First, the kerfuffle with Vytorin. As you have probably heard, Merck and Schering-Plough have been roundly criticized for stalling on bringing forth clinical data from a study of this combo cholesterol treatment. This study focused on one small niche group, and the clinical end point in the study design was to measure plaque thickness in arteries (Vytorin vs. just simvastatin). Well, no significant difference was found, and survival rates were not significantly different either – so there was this big hue and cry over Vytorin being a failure.
Maybe the study was a failure, but Vytorin does, in fact, effectively lower “bad” cholesterol, which is kind of the point – it does what it is supposed to do. It would have been nice to see increase in survival, but these results do not make Vytorin a “bad” or dangerous drug. Some of the reportage around this study has been really poor, sensationalizing the study results to make it sound far worse than it is.
Nonetheless, this will probably have significant impact on Vytorin sales – and, Peter Rost has been hammering on Schering-Plough over on his blog with some themes related to this whole mess. And even Congress is weighing in!
But that’s not the whole news. In fact, statins are now being viewed as potentially a great therapy for diabetics! This study is really quite encouraging.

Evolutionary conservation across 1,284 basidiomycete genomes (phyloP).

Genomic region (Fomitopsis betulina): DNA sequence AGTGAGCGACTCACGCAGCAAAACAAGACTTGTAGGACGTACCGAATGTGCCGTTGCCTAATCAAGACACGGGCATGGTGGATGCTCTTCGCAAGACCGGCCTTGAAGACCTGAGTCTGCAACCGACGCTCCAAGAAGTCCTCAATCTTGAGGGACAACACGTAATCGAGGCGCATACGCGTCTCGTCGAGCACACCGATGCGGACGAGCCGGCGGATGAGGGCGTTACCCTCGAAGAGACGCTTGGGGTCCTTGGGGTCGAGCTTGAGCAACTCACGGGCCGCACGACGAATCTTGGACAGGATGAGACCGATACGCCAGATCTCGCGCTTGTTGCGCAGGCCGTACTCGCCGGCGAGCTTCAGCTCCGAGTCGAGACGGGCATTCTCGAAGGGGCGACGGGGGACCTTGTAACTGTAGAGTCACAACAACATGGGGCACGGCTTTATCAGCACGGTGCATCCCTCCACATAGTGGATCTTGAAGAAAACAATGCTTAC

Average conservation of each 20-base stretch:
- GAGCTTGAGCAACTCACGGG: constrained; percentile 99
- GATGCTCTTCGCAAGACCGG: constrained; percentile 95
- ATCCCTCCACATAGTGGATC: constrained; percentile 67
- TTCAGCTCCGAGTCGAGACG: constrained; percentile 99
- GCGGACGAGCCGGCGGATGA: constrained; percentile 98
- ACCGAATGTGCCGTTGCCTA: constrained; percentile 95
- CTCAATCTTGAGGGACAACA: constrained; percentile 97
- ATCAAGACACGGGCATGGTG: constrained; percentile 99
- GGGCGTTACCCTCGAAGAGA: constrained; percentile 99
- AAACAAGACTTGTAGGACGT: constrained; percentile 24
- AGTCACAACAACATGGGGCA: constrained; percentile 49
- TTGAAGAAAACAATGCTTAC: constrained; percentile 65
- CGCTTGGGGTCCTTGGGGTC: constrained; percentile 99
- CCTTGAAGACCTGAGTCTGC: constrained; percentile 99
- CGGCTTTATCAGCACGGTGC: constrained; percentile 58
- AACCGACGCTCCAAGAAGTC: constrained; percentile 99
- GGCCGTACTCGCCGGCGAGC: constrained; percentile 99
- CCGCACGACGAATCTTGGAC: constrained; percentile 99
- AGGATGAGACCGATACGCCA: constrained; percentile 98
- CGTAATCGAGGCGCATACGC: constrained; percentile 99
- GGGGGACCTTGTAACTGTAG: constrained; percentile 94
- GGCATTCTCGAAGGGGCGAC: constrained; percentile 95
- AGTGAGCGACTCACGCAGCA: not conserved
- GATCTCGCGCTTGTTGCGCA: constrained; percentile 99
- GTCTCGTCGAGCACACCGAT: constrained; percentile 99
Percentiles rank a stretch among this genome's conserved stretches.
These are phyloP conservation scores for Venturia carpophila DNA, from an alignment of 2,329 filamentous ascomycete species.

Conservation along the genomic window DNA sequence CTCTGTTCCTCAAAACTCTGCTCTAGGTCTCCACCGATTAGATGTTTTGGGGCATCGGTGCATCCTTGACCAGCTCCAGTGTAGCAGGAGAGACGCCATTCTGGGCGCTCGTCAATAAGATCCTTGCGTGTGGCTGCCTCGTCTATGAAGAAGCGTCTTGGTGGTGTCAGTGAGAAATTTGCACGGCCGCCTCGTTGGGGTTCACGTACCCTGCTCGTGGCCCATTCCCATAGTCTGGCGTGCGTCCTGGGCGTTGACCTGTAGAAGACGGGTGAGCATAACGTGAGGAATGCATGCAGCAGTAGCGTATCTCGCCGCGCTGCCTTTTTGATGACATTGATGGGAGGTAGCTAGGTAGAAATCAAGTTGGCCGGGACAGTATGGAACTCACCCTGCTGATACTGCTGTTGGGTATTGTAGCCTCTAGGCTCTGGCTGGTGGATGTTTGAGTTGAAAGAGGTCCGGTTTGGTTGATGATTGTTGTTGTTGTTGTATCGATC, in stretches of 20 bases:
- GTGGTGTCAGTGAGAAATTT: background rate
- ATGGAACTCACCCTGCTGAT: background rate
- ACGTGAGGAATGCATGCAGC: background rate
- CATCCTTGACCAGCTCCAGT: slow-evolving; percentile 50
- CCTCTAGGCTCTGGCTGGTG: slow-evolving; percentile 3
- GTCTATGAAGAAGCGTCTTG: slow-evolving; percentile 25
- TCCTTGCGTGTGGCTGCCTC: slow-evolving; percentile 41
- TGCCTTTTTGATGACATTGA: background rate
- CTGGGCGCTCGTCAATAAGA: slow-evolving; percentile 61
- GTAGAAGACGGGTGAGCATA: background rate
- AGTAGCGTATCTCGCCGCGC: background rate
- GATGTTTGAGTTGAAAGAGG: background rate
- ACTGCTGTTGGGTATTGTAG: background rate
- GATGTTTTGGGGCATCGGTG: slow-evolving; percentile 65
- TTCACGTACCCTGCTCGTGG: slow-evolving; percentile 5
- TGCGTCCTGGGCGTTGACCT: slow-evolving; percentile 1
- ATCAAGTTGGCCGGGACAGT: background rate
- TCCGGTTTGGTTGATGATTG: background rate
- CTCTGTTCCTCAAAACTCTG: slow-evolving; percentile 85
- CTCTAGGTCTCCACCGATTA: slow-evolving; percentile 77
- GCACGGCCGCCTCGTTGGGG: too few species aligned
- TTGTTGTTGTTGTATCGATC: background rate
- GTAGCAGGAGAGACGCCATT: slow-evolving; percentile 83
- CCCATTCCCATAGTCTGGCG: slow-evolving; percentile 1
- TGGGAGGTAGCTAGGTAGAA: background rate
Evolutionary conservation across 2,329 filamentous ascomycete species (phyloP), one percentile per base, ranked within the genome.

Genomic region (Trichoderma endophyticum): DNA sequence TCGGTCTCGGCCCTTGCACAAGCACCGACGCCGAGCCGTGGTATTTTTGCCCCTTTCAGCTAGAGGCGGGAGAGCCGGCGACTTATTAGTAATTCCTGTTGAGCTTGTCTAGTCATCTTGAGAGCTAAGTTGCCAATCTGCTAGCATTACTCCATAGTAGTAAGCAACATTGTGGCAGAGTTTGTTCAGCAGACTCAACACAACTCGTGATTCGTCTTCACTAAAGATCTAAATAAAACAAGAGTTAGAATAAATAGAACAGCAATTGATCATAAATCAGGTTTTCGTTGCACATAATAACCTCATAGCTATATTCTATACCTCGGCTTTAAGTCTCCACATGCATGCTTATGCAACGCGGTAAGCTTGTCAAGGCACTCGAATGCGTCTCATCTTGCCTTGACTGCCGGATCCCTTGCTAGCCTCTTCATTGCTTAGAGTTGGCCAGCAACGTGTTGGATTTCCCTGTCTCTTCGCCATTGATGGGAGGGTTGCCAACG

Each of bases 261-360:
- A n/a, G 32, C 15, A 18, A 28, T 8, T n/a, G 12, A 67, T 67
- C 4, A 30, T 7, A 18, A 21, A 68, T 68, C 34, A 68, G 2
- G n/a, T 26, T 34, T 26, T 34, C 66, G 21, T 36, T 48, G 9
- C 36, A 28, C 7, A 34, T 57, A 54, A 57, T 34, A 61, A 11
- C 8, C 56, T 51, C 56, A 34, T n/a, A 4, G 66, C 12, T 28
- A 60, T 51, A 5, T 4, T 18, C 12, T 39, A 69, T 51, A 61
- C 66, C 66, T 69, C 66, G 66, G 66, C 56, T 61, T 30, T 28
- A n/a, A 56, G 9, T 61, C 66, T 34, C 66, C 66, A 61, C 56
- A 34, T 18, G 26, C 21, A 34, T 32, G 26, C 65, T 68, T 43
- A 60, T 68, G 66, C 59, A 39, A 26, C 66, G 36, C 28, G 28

But wait…there’s more! Have you ever wondered if perhaps we’ve gone too far battering down “bad” cholesterol, and exalting “good” cholesterol? Have you ever found yourself thinking that perhaps – just perhaps – our bodies actually know what they’re doing with this HDL/LDL business? Then here’s a great one for you – the benefits of cholesterol, including its role in building muscle mass! Pass the steak sauce, dear!
Not enough yet? Need more? Here’s the biggest read – a great analysis from Business Week, entitled Do Cholesterol Drugs Do Any Good? This one even gives you some talking points at the next social gathering, and you can look very cool by explaining statistical NNTs of 1:100. But then, read the thoughtful comments below this post to get an even broader perspective.
OK, one last thing. Folks are beating up on Dr. Jarvik, Pfizer’s Lipitor spokesman. Seems that a fine line has been trod with the good “doctor” – personally, I think the whole thing is overblown. And here is a NY Times article about Pfizer’s battle to maintain Lipitor market share, in the face of generics.
OK, now we’re all cholesterol experts…or hopelessly confused!